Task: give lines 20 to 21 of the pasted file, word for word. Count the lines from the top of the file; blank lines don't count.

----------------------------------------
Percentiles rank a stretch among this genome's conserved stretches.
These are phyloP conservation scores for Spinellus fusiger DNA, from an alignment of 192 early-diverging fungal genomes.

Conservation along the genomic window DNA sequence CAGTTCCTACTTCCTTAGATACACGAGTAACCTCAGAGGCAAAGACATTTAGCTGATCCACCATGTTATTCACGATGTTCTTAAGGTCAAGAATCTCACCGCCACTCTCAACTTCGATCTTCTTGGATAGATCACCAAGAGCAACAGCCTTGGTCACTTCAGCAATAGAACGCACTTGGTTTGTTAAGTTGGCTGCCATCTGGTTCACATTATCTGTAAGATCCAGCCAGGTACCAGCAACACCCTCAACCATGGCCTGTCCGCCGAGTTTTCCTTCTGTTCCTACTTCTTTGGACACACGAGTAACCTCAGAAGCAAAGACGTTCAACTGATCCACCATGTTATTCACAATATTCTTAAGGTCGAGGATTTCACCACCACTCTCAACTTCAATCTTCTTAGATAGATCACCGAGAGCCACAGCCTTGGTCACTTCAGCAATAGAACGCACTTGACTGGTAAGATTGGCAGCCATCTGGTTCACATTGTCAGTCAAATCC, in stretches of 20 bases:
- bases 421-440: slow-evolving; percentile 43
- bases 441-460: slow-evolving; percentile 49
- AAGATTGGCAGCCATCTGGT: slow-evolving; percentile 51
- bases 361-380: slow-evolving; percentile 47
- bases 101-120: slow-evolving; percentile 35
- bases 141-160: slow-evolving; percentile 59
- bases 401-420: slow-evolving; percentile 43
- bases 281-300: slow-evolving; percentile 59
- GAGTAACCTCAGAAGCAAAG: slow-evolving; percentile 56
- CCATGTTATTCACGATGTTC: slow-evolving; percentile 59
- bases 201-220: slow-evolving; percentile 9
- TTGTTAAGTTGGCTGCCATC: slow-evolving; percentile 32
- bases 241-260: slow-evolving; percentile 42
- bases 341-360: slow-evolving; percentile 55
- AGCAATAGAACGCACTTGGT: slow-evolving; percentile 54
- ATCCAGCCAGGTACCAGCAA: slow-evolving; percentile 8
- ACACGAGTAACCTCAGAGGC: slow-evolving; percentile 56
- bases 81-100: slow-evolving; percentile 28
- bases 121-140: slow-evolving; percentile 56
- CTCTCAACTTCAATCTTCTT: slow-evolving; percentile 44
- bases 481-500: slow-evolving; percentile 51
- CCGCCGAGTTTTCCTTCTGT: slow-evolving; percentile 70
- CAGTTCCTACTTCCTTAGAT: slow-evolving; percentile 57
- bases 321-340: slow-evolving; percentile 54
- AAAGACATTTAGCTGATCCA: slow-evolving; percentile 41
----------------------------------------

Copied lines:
- ACACGAGTAACCTCAGAGGC: slow-evolving; percentile 56
- bases 81-100: slow-evolving; percentile 28